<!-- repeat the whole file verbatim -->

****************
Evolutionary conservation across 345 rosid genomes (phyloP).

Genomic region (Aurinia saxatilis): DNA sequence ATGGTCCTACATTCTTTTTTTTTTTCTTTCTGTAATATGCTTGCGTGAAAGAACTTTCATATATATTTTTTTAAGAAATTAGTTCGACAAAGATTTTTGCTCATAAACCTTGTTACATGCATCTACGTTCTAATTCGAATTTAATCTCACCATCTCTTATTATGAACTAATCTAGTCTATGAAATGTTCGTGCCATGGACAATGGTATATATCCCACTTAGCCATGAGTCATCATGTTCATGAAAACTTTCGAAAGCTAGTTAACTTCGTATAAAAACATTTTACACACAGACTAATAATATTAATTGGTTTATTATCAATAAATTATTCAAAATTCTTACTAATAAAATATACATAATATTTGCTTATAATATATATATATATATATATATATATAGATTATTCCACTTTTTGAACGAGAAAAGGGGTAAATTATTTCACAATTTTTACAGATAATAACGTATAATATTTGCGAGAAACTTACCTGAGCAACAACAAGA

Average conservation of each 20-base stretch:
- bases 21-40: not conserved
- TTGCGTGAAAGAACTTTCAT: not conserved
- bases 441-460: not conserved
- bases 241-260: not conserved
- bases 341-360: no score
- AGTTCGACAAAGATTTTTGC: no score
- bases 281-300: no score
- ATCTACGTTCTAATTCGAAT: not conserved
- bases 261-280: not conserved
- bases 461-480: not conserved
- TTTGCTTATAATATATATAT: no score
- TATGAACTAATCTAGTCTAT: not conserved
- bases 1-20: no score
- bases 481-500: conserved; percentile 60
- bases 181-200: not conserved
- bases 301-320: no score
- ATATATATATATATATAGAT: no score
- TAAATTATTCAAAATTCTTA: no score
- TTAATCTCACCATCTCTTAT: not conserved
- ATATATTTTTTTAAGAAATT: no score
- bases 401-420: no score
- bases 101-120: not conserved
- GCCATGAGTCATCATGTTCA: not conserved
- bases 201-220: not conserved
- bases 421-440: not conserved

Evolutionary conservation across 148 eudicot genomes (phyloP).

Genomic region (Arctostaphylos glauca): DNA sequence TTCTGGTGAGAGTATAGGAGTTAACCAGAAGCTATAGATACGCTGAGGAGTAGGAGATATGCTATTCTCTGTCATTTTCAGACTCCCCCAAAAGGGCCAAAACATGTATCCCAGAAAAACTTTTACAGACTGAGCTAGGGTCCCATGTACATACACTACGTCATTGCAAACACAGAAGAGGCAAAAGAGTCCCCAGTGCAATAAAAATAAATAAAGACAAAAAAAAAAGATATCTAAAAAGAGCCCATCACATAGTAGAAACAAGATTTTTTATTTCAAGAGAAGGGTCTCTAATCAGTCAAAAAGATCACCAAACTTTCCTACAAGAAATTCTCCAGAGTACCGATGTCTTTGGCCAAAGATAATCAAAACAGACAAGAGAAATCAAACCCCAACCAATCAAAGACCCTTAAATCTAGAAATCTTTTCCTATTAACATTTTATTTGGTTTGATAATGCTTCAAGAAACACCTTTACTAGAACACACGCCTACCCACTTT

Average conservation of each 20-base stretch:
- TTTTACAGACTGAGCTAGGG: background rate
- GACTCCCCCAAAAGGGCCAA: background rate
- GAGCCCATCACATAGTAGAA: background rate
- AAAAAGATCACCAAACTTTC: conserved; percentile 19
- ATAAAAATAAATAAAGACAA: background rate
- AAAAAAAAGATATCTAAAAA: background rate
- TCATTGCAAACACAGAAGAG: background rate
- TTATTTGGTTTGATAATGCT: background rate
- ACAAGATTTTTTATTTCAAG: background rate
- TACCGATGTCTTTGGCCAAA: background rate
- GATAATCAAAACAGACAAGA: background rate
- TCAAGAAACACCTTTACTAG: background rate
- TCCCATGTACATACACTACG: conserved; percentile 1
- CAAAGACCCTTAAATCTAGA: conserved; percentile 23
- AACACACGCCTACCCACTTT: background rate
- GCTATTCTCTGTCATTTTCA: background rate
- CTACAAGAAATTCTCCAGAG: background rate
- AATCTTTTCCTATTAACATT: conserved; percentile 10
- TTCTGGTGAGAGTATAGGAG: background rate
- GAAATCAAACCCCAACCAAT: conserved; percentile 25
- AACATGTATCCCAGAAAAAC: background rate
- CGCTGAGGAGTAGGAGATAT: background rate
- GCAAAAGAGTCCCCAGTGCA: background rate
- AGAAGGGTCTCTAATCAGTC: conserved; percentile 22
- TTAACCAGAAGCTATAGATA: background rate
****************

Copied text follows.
Evolutionary conservation across 345 rosid genomes (phyloP).

Genomic region (Aurinia saxatilis): DNA sequence ATGGTCCTACATTCTTTTTTTTTTTCTTTCTGTAATATGCTTGCGTGAAAGAACTTTCATATATATTTTTTTAAGAAATTAGTTCGACAAAGATTTTTGCTCATAAACCTTGTTACATGCATCTACGTTCTAATTCGAATTTAATCTCACCATCTCTTATTATGAACTAATCTAGTCTATGAAATGTTCGTGCCATGGACAATGGTATATATCCCACTTAGCCATGAGTCATCATGTTCATGAAAACTTTCGAAAGCTAGTTAACTTCGTATAAAAACATTTTACACACAGACTAATAATATTAATTGGTTTATTATCAATAAATTATTCAAAATTCTTACTAATAAAATATACATAATATTTGCTTATAATATATATATATATATATATATATATAGATTATTCCACTTTTTGAACGAGAAAAGGGGTAAATTATTTCACAATTTTTACAGATAATAACGTATAATATTTGCGAGAAACTTACCTGAGCAACAACAAGA

Average conservation of each 20-base stretch:
- bases 21-40: not conserved
- TTGCGTGAAAGAACTTTCAT: not conserved
- bases 441-460: not conserved
- bases 241-260: not conserved
- bases 341-360: no score
- AGTTCGACAAAGATTTTTGC: no score
- bases 281-300: no score
- ATCTACGTTCTAATTCGAAT: not conserved
- bases 261-280: not conserved
- bases 461-480: not conserved
- TTTGCTTATAATATATATAT: no score
- TATGAACTAATCTAGTCTAT: not conserved
- bases 1-20: no score
- bases 481-500: conserved; percentile 60
- bases 181-200: not conserved
- bases 301-320: no score
- ATATATATATATATATAGAT: no score
- TAAATTATTCAAAATTCTTA: no score
- TTAATCTCACCATCTCTTAT: not conserved
- ATATATTTTTTTAAGAAATT: no score
- bases 401-420: no score
- bases 101-120: not conserved
- GCCATGAGTCATCATGTTCA: not conserved
- bases 201-220: not conserved
- bases 421-440: not conserved

Evolutionary conservation across 148 eudicot genomes (phyloP).

Genomic region (Arctostaphylos glauca): DNA sequence TTCTGGTGAGAGTATAGGAGTTAACCAGAAGCTATAGATACGCTGAGGAGTAGGAGATATGCTATTCTCTGTCATTTTCAGACTCCCCCAAAAGGGCCAAAACATGTATCCCAGAAAAACTTTTACAGACTGAGCTAGGGTCCCATGTACATACACTACGTCATTGCAAACACAGAAGAGGCAAAAGAGTCCCCAGTGCAATAAAAATAAATAAAGACAAAAAAAAAAGATATCTAAAAAGAGCCCATCACATAGTAGAAACAAGATTTTTTATTTCAAGAGAAGGGTCTCTAATCAGTCAAAAAGATCACCAAACTTTCCTACAAGAAATTCTCCAGAGTACCGATGTCTTTGGCCAAAGATAATCAAAACAGACAAGAGAAATCAAACCCCAACCAATCAAAGACCCTTAAATCTAGAAATCTTTTCCTATTAACATTTTATTTGGTTTGATAATGCTTCAAGAAACACCTTTACTAGAACACACGCCTACCCACTTT

Average conservation of each 20-base stretch:
- TTTTACAGACTGAGCTAGGG: background rate
- GACTCCCCCAAAAGGGCCAA: background rate
- GAGCCCATCACATAGTAGAA: background rate
- AAAAAGATCACCAAACTTTC: conserved; percentile 19
- ATAAAAATAAATAAAGACAA: background rate
- AAAAAAAAGATATCTAAAAA: background rate
- TCATTGCAAACACAGAAGAG: background rate
- TTATTTGGTTTGATAATGCT: background rate
- ACAAGATTTTTTATTTCAAG: background rate
- TACCGATGTCTTTGGCCAAA: background rate
- GATAATCAAAACAGACAAGA: background rate
- TCAAGAAACACCTTTACTAG: background rate
- TCCCATGTACATACACTACG: conserved; percentile 1
- CAAAGACCCTTAAATCTAGA: conserved; percentile 23
- AACACACGCCTACCCACTTT: background rate
- GCTATTCTCTGTCATTTTCA: background rate
- CTACAAGAAATTCTCCAGAG: background rate
- AATCTTTTCCTATTAACATT: conserved; percentile 10
- TTCTGGTGAGAGTATAGGAG: background rate
- GAAATCAAACCCCAACCAAT: conserved; percentile 25
- AACATGTATCCCAGAAAAAC: background rate
- CGCTGAGGAGTAGGAGATAT: background rate
- GCAAAAGAGTCCCCAGTGCA: background rate
- AGAAGGGTCTCTAATCAGTC: conserved; percentile 22
- TTAACCAGAAGCTATAGATA: background rate